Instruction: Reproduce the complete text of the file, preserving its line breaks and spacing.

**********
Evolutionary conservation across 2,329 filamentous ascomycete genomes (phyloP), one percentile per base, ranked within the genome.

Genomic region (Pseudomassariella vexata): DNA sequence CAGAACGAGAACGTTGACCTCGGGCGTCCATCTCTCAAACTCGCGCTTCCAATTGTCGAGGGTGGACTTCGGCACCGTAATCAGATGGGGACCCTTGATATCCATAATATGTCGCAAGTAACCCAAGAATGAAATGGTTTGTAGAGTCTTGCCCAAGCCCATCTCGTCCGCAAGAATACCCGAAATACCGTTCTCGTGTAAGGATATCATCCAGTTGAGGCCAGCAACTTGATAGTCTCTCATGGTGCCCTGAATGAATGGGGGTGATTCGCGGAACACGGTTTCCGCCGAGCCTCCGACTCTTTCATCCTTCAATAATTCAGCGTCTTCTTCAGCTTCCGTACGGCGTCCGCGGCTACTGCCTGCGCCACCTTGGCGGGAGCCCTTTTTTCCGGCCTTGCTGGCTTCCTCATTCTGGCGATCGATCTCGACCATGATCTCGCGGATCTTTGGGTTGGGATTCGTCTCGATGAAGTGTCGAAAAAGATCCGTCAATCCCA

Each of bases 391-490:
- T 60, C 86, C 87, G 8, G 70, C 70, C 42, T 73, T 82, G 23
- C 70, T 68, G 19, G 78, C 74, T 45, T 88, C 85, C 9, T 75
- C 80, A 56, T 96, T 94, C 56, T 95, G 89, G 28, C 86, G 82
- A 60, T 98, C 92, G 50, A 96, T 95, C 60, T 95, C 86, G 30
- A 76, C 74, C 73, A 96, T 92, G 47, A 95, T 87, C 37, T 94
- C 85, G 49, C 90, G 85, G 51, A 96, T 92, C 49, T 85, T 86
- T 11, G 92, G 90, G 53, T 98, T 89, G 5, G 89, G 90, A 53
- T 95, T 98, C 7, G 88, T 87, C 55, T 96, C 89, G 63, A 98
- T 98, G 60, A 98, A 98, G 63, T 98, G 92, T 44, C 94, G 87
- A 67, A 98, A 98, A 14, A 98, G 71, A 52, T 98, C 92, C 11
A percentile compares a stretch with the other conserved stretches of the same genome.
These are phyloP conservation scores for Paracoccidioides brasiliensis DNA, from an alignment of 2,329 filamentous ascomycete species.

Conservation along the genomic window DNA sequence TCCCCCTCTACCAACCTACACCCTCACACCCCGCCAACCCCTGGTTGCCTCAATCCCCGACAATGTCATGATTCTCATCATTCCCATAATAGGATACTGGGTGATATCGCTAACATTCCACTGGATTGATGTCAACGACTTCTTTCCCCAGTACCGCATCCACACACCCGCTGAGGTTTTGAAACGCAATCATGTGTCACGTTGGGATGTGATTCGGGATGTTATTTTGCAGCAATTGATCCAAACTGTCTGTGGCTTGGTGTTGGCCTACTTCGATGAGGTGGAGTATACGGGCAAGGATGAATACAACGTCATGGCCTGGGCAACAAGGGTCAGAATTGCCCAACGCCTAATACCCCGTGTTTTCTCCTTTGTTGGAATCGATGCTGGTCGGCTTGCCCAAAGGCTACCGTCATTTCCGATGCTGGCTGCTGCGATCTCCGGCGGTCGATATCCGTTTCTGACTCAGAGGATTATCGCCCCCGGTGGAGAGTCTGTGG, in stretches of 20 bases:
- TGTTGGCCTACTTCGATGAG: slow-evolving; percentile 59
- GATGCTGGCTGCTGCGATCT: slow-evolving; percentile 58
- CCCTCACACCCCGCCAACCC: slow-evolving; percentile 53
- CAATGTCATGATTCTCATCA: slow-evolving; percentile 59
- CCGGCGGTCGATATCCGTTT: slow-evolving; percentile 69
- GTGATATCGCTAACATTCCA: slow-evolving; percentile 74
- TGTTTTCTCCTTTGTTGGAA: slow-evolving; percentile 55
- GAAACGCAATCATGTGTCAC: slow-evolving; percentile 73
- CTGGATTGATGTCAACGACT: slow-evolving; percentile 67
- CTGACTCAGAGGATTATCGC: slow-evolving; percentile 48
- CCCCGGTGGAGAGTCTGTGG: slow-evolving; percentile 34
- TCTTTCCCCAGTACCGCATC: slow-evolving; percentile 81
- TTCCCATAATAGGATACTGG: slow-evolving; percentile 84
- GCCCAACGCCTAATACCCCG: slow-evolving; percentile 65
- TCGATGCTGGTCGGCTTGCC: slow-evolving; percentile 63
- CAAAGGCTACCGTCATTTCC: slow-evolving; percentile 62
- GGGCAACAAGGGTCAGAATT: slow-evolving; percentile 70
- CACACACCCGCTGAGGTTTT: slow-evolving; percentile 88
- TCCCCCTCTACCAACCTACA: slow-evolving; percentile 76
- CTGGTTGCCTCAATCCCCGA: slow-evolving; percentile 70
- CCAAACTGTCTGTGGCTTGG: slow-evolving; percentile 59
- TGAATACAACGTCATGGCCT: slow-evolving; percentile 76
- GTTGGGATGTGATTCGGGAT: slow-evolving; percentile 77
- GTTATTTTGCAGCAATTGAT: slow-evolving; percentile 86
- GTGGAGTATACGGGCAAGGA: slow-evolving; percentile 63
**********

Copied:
Evolutionary conservation across 2,329 filamentous ascomycete genomes (phyloP), one percentile per base, ranked within the genome.

Genomic region (Pseudomassariella vexata): DNA sequence CAGAACGAGAACGTTGACCTCGGGCGTCCATCTCTCAAACTCGCGCTTCCAATTGTCGAGGGTGGACTTCGGCACCGTAATCAGATGGGGACCCTTGATATCCATAATATGTCGCAAGTAACCCAAGAATGAAATGGTTTGTAGAGTCTTGCCCAAGCCCATCTCGTCCGCAAGAATACCCGAAATACCGTTCTCGTGTAAGGATATCATCCAGTTGAGGCCAGCAACTTGATAGTCTCTCATGGTGCCCTGAATGAATGGGGGTGATTCGCGGAACACGGTTTCCGCCGAGCCTCCGACTCTTTCATCCTTCAATAATTCAGCGTCTTCTTCAGCTTCCGTACGGCGTCCGCGGCTACTGCCTGCGCCACCTTGGCGGGAGCCCTTTTTTCCGGCCTTGCTGGCTTCCTCATTCTGGCGATCGATCTCGACCATGATCTCGCGGATCTTTGGGTTGGGATTCGTCTCGATGAAGTGTCGAAAAAGATCCGTCAATCCCA

Each of bases 391-490:
- T 60, C 86, C 87, G 8, G 70, C 70, C 42, T 73, T 82, G 23
- C 70, T 68, G 19, G 78, C 74, T 45, T 88, C 85, C 9, T 75
- C 80, A 56, T 96, T 94, C 56, T 95, G 89, G 28, C 86, G 82
- A 60, T 98, C 92, G 50, A 96, T 95, C 60, T 95, C 86, G 30
- A 76, C 74, C 73, A 96, T 92, G 47, A 95, T 87, C 37, T 94
- C 85, G 49, C 90, G 85, G 51, A 96, T 92, C 49, T 85, T 86
- T 11, G 92, G 90, G 53, T 98, T 89, G 5, G 89, G 90, A 53
- T 95, T 98, C 7, G 88, T 87, C 55, T 96, C 89, G 63, A 98
- T 98, G 60, A 98, A 98, G 63, T 98, G 92, T 44, C 94, G 87
- A 67, A 98, A 98, A 14, A 98, G 71, A 52, T 98, C 92, C 11
A percentile compares a stretch with the other conserved stretches of the same genome.
These are phyloP conservation scores for Paracoccidioides brasiliensis DNA, from an alignment of 2,329 filamentous ascomycete species.

Conservation along the genomic window DNA sequence TCCCCCTCTACCAACCTACACCCTCACACCCCGCCAACCCCTGGTTGCCTCAATCCCCGACAATGTCATGATTCTCATCATTCCCATAATAGGATACTGGGTGATATCGCTAACATTCCACTGGATTGATGTCAACGACTTCTTTCCCCAGTACCGCATCCACACACCCGCTGAGGTTTTGAAACGCAATCATGTGTCACGTTGGGATGTGATTCGGGATGTTATTTTGCAGCAATTGATCCAAACTGTCTGTGGCTTGGTGTTGGCCTACTTCGATGAGGTGGAGTATACGGGCAAGGATGAATACAACGTCATGGCCTGGGCAACAAGGGTCAGAATTGCCCAACGCCTAATACCCCGTGTTTTCTCCTTTGTTGGAATCGATGCTGGTCGGCTTGCCCAAAGGCTACCGTCATTTCCGATGCTGGCTGCTGCGATCTCCGGCGGTCGATATCCGTTTCTGACTCAGAGGATTATCGCCCCCGGTGGAGAGTCTGTGG, in stretches of 20 bases:
- TGTTGGCCTACTTCGATGAG: slow-evolving; percentile 59
- GATGCTGGCTGCTGCGATCT: slow-evolving; percentile 58
- CCCTCACACCCCGCCAACCC: slow-evolving; percentile 53
- CAATGTCATGATTCTCATCA: slow-evolving; percentile 59
- CCGGCGGTCGATATCCGTTT: slow-evolving; percentile 69
- GTGATATCGCTAACATTCCA: slow-evolving; percentile 74
- TGTTTTCTCCTTTGTTGGAA: slow-evolving; percentile 55
- GAAACGCAATCATGTGTCAC: slow-evolving; percentile 73
- CTGGATTGATGTCAACGACT: slow-evolving; percentile 67
- CTGACTCAGAGGATTATCGC: slow-evolving; percentile 48
- CCCCGGTGGAGAGTCTGTGG: slow-evolving; percentile 34
- TCTTTCCCCAGTACCGCATC: slow-evolving; percentile 81
- TTCCCATAATAGGATACTGG: slow-evolving; percentile 84
- GCCCAACGCCTAATACCCCG: slow-evolving; percentile 65
- TCGATGCTGGTCGGCTTGCC: slow-evolving; percentile 63
- CAAAGGCTACCGTCATTTCC: slow-evolving; percentile 62
- GGGCAACAAGGGTCAGAATT: slow-evolving; percentile 70
- CACACACCCGCTGAGGTTTT: slow-evolving; percentile 88
- TCCCCCTCTACCAACCTACA: slow-evolving; percentile 76
- CTGGTTGCCTCAATCCCCGA: slow-evolving; percentile 70
- CCAAACTGTCTGTGGCTTGG: slow-evolving; percentile 59
- TGAATACAACGTCATGGCCT: slow-evolving; percentile 76
- GTTGGGATGTGATTCGGGAT: slow-evolving; percentile 77
- GTTATTTTGCAGCAATTGAT: slow-evolving; percentile 86
- GTGGAGTATACGGGCAAGGA: slow-evolving; percentile 63